+		u32 field  = rule->fields[i] & ~AUDIT_OPERATORS;
+		u32 op  = rule->fields[i] & AUDIT_OPERATORS;
 		u32 value  = rule->values[i];
 		int result = 0;
 
 		switch (field) {
 		case AUDIT_PID:
-			result = (tsk->pid == value);
+			result = audit_comparator(tsk->pid, op, value);
 			break;
 		case AUDIT_UID:
-			result = (tsk->uid == value);
+			result = audit_comparator(tsk->uid, op, value);
 			break;
 		case AUDIT_EUID:
-			result = (tsk->euid == value);
+			result = audit_comparator(tsk->euid, op, value);
 			break;
 		case AUDIT_SUID:
-			result = (tsk->suid == value);
+			result = audit_comparator(tsk->suid, op, value);
 			break;
 		case AUDIT_FSUID:
-			result = (tsk->fsuid == value);
+			result = audit_comparator(tsk->fsuid, op, value);
 			break;
 		case AUDIT_GID:
-			result = (tsk->gid == value);
+			result = audit_comparator(tsk->gid, op, value);
 			break;
 		case AUDIT_EGID:
-			result = (tsk->egid == value);
+			result = audit_comparator(tsk->egid, op, value);
 			break;
 		case AUDIT_SGID:
-			result = (tsk->sgid == value);
+			result = audit_comparator(tsk->sgid, op, value);
 			break;
 		case AUDIT_FSGID:
-			result = (tsk->fsgid == value);
+			result = audit_comparator(tsk->fsgid, op, value);
 			break;
 		case AUDIT_PERS:
-			result = (tsk->personality == value);
+			result = audit_comparator(tsk->personality, op, value);
 			break;
 		case AUDIT_ARCH:
 			if (ctx) 
-				result = (ctx->arch == value);
+				result = audit_comparator(ctx->arch, op, value);
 			break;
 
 		case AUDIT_EXIT:
 			if (ctx && ctx->return_valid)
-				result = (ctx->return_code == value);
+				result = audit_comparator(ctx->return_code, 
+							  op, value);
 			break;
 		case AUDIT_SUCCESS:
 			if (ctx && ctx->return_valid) {
 				if (value)
-					result = (ctx->return_valid == AUDITSC_SUCCESS);
+					result = audit_comparator(
+							ctx->return_valid, 
+							op, AUDITSC_SUCCESS);
 				else
-					result = (ctx->return_valid == AUDITSC_FAILURE);
+					result = audit_comparator(
+							ctx->return_valid, op, 
+							AUDITSC_FAILURE);
 			}
 			break;
 		case AUDIT_DEVMAJOR:
 			if (ctx) {
 				for (j = 0; j < ctx->name_count; j++) {
-					if (MAJOR(ctx->names[j].dev)==value) {
+					if ( audit_comparator(
+						MAJOR(ctx->names[j].dev), 
+						op, value) 
+					   ) {
 						++result;
 						break;
 					}
@@ -460,7 +505,10 @@ static int audit_filter_rules(struct tas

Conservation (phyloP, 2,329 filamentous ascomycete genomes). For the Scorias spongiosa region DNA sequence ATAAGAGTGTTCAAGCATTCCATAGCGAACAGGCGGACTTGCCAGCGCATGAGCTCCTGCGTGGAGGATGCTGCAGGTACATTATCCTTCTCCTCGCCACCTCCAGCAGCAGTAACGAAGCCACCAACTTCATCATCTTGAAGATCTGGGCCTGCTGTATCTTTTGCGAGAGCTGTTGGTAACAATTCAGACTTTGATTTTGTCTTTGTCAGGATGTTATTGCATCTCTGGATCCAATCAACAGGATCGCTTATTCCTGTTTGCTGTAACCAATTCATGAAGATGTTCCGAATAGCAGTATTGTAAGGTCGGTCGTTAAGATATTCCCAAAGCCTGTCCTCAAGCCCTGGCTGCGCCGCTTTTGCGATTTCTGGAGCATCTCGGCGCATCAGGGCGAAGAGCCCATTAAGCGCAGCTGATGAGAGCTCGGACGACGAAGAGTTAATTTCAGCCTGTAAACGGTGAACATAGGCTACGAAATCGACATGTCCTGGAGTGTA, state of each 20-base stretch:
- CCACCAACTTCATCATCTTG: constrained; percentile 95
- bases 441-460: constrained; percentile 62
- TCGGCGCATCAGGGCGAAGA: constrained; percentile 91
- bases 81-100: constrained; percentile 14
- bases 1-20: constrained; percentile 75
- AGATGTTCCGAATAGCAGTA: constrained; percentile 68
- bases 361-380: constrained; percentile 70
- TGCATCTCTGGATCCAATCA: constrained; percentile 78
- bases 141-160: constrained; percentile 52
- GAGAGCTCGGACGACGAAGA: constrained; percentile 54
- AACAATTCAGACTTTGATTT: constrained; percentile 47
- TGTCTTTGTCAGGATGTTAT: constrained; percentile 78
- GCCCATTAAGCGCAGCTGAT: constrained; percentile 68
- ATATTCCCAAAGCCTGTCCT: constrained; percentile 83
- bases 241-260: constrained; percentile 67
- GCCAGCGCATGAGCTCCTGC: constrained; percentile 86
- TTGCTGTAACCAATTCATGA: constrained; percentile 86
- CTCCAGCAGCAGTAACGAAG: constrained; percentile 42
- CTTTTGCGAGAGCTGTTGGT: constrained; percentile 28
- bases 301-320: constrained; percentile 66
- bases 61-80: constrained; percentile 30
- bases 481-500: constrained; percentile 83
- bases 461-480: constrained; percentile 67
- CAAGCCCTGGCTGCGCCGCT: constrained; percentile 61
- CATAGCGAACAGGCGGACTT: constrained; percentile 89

case AUDIT_DEVMINOR:
 			if (ctx) {
 				for (j = 0; j < ctx->name_count; j++) {
-					if (MINOR(ctx->names[j].dev)==value) {
+					if ( audit_comparator(
+						MINOR(ctx->names[j].dev), 
+						op, value) 
+					   ) {
 						++result;
 						break;
 					}
@@ -470,7 +518,9 @@ static int audit_filter_rules(struct tas
 		case AUDIT_INODE:
 			if (ctx) {
 				for (j = 0; j < ctx->name_count; j++) {
-					if (ctx->names[j].ino == value) {
+					if ( audit_comparator(
+						ctx->names[j].ino, op, value) 
+					   ) {
 						++result;
 						break;
 					}
@@ -480,19 +530,20 @@ static int audit_filter_rules(struct tas
 		case AUDIT_LOGINUID:
 			result = 0;
 			if (ctx)
-				result = (ctx->loginuid == value);
+				result = audit_comparator(ctx->loginuid, op, 
+							  value);
 			break;
 		case AUDIT_ARG0:
 		case AUDIT_ARG1:
 		case AUDIT_ARG2:
 		case AUDIT_ARG3:
 			if (ctx)
-				result = (ctx->argv[field-AUDIT_ARG0]==value);
+				result = audit_comparator(
+						ctx->argv[field-AUDIT_ARG0], 
+						op, value);
 			break;
 		}
 
-		if (rule->fields[i] & AUDIT_NEGATE)
-			result = !result;
 		if (!result)
 			return 0;
 	}
@@ -563,27 +614,26 @@ static int audit_filter_user_rules(struc
 	int i;
 
 	for (i = 0; i < rule->field_count; i++) {
-		u32 field  = rule->fields[i] & ~AUDIT_NEGATE;
+		u32 field  = rule->fields[i] & ~AUDIT_OPERATORS;
+		u32 op  = rule->fields[i] & AUDIT_OPERATORS;
 		u32 value  = rule->values[i];
 		int result = 0;
 
 		switch (field) {
 		case AUDIT_PID:
-			result = (cb->creds.pid == value);
+			result = audit_comparator(cb->creds.pid, op, value);
 			break;
 		case AUDIT_UID:
-			result = (cb->creds.uid == value);
+			result = audit_comparator(cb->creds.uid, op, value);
 			break;
 		case AUDIT_GID:
-			result = (cb->creds.gid == value);
+			result = audit_comparator(cb->creds.gid, op, value);
 			break;
 		case AUDIT_LOGINUID:
-			result = (cb->loginuid == value);
+			result = audit_comparator(cb->loginuid, op, value);
 			break;
 		}
 
-		if (rule->fields[i] & AUDIT_NEGATE)
-			result = !result;
 		if (!result)
 			return 0;
 	}


Attachment: signature.asc
Description: This is a digitally signed message part


[Date Prev][Date Next]   [Thread Prev][Thread Next]   [Thread Index] [Date Index] [Author Index]